Monday, April 14, 2014

For Better or For Work: A Survival Guide for Entrepreneurs and Their Families

Rob Walling's wife, Sherry, gave a talk at MicroConf Europe last year, about various personal and family related aspects of business and entrepreneurship.  In some ways, that was the talk that stuck with me the most from the conference: I can always read technical advice on the internet about various aspects of running a business, but the personal aspect of a bootstrapped business - or any business, really, is extremely important, and the window into the Wallings' lives as he has grown his businesses was very interesting.  From the outside, it's pretty easy to see that he's been successful, but she talked about some problems they've had along the way. I think that resonated with many of us in the audience who have families.

I finally got around to reading this book, which is one she highly recommended.   I too would pass on the recommendation, as the book had many interesting points of view.  The author, the wife of a successful entrepreneur, not only includes some of her own anecdotes, but has included a wide array of stories and people from all kinds of businesses.  This is important, as there are no two stories exactly alike, so what works for some does not work for others, and it's important to be cognizant of the differences.  I also appreciate about the book that there are not always nice, neat answers even in good, happy relationships.

Here are a few quotes that I highlighted:

There may be no faster route to upsetting your spouse than behaving as though your time is more valuable than his—even if from a revenue standpoint that happens to be true
Extremely important to remember!  You can't always think in monetary terms, because money is a good way to value things in a market economy, it doesn't always capture what something is worth.
By refusing to spend the family’s money on the company, the spouse telegraphs her belief that the entrepreneur is pursuing a lost cause—and, by extension, that she has no faith in him.
This is the other side of the above comment.  To me this issue of trust and faith is pretty important: I'm not a born entrepreneur, so I am not entirely confident in my own abilities.  I haven't spent our money on my business project, but I do invest time.  I don't know how it'll turn out, and have some of my own doubts.  When the person you love most voices strong doubts, that can really cut you down.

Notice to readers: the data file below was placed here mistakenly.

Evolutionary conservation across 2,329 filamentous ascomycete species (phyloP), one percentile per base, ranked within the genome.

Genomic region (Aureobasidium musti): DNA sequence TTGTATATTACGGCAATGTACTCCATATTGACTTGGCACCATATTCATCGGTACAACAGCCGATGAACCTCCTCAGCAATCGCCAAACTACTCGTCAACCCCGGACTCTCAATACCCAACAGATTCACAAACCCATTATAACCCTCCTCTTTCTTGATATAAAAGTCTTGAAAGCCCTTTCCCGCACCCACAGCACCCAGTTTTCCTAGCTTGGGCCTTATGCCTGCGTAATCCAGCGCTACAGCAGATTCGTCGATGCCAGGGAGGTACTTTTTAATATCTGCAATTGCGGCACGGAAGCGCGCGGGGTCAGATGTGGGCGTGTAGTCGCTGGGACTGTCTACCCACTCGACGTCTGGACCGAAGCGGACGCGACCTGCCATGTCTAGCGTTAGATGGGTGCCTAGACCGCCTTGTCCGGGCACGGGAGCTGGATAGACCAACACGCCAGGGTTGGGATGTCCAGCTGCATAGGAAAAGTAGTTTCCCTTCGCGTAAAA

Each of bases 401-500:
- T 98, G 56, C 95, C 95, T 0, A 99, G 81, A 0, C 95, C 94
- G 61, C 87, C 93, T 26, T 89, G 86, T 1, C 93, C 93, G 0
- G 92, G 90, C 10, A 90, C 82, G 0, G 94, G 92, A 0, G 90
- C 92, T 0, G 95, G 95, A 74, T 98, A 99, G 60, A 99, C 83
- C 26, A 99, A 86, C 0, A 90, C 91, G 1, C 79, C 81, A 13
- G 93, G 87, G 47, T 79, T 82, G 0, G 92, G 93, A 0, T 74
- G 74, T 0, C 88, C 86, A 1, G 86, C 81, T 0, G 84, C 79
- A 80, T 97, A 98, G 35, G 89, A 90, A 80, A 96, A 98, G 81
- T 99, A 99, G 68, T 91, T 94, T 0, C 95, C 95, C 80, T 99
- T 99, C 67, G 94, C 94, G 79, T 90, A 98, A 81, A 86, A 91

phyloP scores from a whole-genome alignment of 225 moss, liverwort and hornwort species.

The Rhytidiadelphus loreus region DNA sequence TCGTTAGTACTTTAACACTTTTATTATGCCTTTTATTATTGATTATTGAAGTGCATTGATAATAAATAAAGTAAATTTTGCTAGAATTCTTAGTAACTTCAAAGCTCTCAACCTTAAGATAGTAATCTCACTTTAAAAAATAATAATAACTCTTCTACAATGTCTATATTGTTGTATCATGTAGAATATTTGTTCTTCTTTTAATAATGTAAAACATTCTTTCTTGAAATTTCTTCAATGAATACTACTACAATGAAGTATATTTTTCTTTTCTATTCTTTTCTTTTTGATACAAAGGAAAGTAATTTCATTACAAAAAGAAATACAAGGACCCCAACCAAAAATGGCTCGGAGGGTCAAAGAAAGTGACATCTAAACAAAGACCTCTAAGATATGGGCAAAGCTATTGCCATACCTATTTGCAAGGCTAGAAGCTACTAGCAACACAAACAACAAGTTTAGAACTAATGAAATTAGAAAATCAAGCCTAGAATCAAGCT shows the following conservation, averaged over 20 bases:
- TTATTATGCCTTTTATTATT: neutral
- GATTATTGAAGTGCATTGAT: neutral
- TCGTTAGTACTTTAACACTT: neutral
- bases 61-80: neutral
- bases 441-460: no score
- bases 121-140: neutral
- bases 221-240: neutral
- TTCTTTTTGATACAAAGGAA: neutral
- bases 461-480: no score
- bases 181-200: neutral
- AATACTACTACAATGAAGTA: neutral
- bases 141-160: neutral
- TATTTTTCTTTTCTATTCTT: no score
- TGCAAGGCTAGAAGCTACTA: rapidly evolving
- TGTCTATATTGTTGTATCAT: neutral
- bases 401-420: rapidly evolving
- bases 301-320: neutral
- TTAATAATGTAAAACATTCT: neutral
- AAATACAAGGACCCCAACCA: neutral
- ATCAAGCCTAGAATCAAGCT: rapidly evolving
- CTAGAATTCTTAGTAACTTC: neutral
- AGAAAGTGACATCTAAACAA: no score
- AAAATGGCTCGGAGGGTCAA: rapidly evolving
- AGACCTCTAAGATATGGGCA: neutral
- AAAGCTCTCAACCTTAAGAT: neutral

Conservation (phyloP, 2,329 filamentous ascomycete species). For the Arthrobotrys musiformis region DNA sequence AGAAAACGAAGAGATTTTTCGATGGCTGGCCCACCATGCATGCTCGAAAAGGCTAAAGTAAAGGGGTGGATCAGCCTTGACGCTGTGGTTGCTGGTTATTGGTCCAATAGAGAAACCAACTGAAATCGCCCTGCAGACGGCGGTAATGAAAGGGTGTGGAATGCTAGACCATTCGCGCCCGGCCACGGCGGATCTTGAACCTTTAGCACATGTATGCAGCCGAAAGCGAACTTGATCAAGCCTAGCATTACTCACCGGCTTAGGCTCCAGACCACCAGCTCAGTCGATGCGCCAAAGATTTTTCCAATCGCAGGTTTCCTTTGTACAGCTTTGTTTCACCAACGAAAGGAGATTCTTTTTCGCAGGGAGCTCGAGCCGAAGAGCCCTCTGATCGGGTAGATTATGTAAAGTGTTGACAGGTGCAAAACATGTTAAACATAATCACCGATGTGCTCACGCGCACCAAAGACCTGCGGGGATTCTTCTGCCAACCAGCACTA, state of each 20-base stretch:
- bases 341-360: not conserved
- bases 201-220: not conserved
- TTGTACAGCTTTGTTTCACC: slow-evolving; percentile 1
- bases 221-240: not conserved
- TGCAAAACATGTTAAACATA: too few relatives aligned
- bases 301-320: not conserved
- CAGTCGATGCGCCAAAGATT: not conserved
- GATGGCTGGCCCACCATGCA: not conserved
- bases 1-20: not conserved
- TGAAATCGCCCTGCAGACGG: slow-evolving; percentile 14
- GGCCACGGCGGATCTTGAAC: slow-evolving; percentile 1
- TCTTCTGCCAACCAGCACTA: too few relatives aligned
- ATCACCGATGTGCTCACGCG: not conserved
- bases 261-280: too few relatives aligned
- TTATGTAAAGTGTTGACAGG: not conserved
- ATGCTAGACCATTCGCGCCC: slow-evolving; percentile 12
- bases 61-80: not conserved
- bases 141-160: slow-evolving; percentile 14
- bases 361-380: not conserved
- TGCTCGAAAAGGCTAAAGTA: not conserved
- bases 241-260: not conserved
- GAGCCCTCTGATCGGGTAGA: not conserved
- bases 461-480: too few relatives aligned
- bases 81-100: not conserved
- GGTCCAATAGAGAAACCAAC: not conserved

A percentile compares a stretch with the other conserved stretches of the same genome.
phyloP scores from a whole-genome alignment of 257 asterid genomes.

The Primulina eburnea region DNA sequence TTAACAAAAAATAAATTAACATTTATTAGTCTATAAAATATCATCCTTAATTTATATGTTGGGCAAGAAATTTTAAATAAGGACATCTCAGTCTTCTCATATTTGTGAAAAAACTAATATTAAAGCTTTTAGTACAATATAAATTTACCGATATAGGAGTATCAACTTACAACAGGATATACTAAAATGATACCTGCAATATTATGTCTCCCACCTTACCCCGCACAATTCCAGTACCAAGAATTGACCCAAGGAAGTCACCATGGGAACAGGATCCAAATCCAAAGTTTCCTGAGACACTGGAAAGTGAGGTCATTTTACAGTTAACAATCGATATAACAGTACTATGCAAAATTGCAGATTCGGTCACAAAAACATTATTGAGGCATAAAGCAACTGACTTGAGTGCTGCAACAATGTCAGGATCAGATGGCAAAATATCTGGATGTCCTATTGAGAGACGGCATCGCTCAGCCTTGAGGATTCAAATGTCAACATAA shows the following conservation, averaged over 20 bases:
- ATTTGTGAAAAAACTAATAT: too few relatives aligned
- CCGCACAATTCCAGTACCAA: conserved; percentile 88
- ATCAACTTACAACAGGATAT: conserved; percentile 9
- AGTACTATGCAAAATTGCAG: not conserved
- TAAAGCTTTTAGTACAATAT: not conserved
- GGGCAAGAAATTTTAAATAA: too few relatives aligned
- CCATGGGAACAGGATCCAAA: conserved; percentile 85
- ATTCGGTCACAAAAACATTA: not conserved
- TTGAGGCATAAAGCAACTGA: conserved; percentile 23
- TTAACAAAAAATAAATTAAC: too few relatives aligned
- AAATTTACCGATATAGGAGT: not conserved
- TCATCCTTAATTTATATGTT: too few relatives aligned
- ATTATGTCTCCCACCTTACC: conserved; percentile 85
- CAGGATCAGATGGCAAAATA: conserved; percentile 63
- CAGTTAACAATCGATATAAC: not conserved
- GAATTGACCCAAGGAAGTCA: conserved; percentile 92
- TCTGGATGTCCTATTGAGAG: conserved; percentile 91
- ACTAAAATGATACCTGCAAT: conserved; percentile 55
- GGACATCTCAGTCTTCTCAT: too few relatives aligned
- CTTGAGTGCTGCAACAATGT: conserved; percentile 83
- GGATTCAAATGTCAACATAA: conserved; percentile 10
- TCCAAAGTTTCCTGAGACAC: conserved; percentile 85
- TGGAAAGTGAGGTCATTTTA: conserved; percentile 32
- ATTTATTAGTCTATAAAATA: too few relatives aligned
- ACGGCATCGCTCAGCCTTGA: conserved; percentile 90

Home-based businesses are a big tease. They dangle the entrepreneur before his loving family (Dad’s home!) and then immediately snatch him away (Dad’s locked his door!).
I've given up on getting much work done at home while my children are small.  it's just too difficult to push them away.  It's important to have a space where you can just concentrate, without seeing the disappointment on their faces when daddy says "no".

I feel strongly that experiences—the kind that forge memories or expand horizons or provide fleeting epiphanies—should not be postponed, no matter how demanding the company. ... But when families discuss what to sacrifice due to limitations on time and/or money, I think vacations should be off the table.
As I age, I've come to think about things in terms of what I'll remember in 10 years.  It won't be the small things, but the great experiences that we've had together as a family.

There are lots of discussion points, things to talk about and consider together.

In conclusion - for me a successful business would represent economic freedom for myself and my family, but it's a journey we share, and not one I'm willing or able to make alone.  Out of lots of business books with bits of trite advice, this one really stands out in that it discusses what really matters most.

Friday, February 14, 2014

East of the Cascades

The part of Oregon I grew up in, the southern end of the Willamette valley, is kind of a rainy, gray, dreary place, like most of western Oregon.  The people that settled the area were the sort of people who wanted to plant crops, raise their children, build schools and churches, and otherwise lead happy but boring lives.  This is not "the West" that you see in movies or in books.

That west starts east of the Cascades in Oregon, in the high, dry country.  I wouldn't want to live there, but when I'm back in Oregon I always love to visit the high desert.  The sense of vast, lonely openness is something that is all but absent in the bits of Europe that I have seen.

Written in 1964, this book talks about the history of central Oregon - focusing on the area around Bend and Prineville, an area that was more remote and more "Western" than the rainy part of the state on the other side of the mountains.  Indeed, the more fertile farmland in the Willamette Valley was settled first, and only later did settlers head back east, or south from The Dalles.